Does the Pop Art movement of the 1960s represent a battle between the Unserious and the Overserious? It can look that way. Nothing is more shockingly dissimilar to a silkscreen of a Campbell's soup can by Warhol from the 1960s than a giant work of monochromatic abstraction by Robert Motherwell from the 1950s. Abstract Expressionism seems to have almost no common ground with Pop. One seems to smile and dance around out in the world, while the other glooms and navel-gazes with an enormous sense of macho self-importance.
And that's the state of mind I carried with me into this retrospective by the Pop Artist Jann Haworth in Wolverhampton, which principally encompasses work from two decades, the 1960s and the past ten years. That it would be fun, fun, fun all the way. (You don't know the name? You should. She co-produced the Sgt. Pepper album cover. Though American by birth – she has a home in California now – she lived in Britain for a good part of her life. She even trained here as an artist).
And, in part, that is true. The gallery is a cheerful, triangular space. The works – two- and three-dimensional – are either on the walls or set against the walls. They are bright, brash and funny. They don't exactly crowd out the space, but they do fully occupy it – rather in the way that a house is fully occupied by its own furniture. Companionable. At one with you. Not art to teach you a lesson about your own ignorance of art. And, in part, it manages to be so companionable because it pokes fun at things. It makes fairly ordinary things – a charm bracelet, a ring – seem delightfully strange by blowing them up to giant size or making them out of soft materials. It makes us think back to the history of the art of the 20th century, and reflect upon the fairly rigid and humourless way art's story has often been told. It points out to us that abstraction, when seen in a slightly different way, is also decoration, and that the decorative is often playful. She re-makes a Futurist painting by Gino Severini out of compacted triangles of sequins. It feels as if she has pricked a bubble. In fact, you feel that a lot of what she has done has consisted of her taking shiny pins and pricking them into male backsides in order to watch them deflate. She reminds us that the history of Pop Art was largely the history of males – as was the history of Abstract Expressionsm, too.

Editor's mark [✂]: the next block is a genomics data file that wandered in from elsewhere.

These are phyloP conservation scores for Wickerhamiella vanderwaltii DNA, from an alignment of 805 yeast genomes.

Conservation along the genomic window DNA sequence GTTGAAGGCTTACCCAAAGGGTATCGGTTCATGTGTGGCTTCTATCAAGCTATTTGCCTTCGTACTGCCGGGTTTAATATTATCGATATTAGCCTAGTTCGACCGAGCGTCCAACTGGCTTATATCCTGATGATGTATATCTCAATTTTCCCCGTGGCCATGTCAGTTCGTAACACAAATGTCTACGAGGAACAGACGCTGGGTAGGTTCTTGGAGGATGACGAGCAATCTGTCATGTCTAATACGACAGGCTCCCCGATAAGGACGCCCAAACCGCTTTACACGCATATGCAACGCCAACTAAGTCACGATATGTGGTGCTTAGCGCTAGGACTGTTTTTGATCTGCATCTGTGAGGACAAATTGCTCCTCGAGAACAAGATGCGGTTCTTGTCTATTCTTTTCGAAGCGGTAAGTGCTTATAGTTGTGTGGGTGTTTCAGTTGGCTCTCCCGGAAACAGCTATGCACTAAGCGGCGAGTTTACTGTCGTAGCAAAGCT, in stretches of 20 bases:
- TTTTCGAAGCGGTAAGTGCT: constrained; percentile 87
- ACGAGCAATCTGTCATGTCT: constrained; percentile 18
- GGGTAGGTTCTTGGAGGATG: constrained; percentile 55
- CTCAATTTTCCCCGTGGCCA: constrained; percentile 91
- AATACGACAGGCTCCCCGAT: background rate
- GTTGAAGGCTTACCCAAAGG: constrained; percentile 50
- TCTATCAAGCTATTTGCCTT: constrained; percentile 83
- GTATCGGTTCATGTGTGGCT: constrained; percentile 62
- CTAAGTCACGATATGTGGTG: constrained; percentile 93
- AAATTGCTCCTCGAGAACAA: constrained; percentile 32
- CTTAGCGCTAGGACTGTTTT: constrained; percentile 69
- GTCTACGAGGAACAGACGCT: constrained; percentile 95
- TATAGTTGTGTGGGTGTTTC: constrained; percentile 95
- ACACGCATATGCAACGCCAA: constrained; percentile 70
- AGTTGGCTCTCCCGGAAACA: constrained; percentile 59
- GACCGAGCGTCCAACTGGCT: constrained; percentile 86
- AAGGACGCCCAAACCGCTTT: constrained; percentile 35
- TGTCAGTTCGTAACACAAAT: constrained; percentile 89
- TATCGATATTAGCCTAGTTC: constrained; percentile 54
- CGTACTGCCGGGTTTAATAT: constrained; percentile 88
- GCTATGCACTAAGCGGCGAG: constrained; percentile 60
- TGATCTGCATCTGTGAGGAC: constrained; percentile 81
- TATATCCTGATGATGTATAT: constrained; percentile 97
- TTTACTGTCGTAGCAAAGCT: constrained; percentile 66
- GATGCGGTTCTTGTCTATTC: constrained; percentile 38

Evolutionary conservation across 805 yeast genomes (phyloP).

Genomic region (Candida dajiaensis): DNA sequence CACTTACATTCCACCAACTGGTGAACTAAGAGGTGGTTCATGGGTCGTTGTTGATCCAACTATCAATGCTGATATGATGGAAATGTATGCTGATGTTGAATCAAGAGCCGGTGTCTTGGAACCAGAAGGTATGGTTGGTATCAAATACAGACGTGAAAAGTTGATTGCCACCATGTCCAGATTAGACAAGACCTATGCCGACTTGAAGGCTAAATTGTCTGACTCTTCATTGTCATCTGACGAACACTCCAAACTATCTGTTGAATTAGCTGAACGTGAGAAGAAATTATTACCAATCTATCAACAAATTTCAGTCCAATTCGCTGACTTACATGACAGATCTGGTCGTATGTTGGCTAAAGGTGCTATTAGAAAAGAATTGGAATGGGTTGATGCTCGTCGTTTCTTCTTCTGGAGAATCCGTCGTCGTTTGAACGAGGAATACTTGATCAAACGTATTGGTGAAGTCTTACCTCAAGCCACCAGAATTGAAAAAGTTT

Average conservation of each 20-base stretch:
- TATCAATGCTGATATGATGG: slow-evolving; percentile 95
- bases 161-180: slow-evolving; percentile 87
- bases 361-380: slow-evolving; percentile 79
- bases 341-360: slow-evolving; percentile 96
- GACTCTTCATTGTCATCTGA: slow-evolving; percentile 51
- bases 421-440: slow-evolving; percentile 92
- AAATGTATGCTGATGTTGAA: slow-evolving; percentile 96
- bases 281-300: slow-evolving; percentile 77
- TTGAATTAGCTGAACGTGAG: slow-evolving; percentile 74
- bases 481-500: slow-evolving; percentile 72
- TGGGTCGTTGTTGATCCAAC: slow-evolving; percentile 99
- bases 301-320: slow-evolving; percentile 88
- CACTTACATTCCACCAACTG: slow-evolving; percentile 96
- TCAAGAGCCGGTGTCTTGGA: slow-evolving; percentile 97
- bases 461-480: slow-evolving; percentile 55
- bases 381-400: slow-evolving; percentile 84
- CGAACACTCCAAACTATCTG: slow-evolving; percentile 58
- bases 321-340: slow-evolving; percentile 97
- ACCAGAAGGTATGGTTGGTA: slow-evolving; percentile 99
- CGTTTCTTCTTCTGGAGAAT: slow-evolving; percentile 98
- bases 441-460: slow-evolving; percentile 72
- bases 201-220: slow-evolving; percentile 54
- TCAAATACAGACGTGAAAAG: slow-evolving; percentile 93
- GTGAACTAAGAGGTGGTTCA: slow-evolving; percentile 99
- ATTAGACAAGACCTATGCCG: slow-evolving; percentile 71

One thing that Jann Haworth does is to soften things up, to draw our attention to what we regard as the feminine side of things in order that we can then ask ourselves: why should women be ghettoized in this way? What's necessarily so feminine about stitching one bit of stuff to another bit of stuff – or so masculine about heaving sheets of cold metal about? She makes sculptures of people – a maid, an old man, a granny slumped in a chair. But she doesn't make them out of bronze. She's not in the business of monumentalizing or heroicising the human form. She makes them out of soft materials – fabric, with stuffing. This gives them a yielding playfulness. They become the stuff of a kind of touching, nostalgia-soaked comedy. She gathers them in little sets, as if they are about to be filmed. Her childhood was spent wandering around film sets, and much of her work refers to the heroes and heroines of the cinema: W C Fields, Shirley Temple, Mae West and others. In short, she has fun at the expense of quite a lot of us.
No wonder the gallery was teeming with kids, those pesky anarchists, when I walked around.
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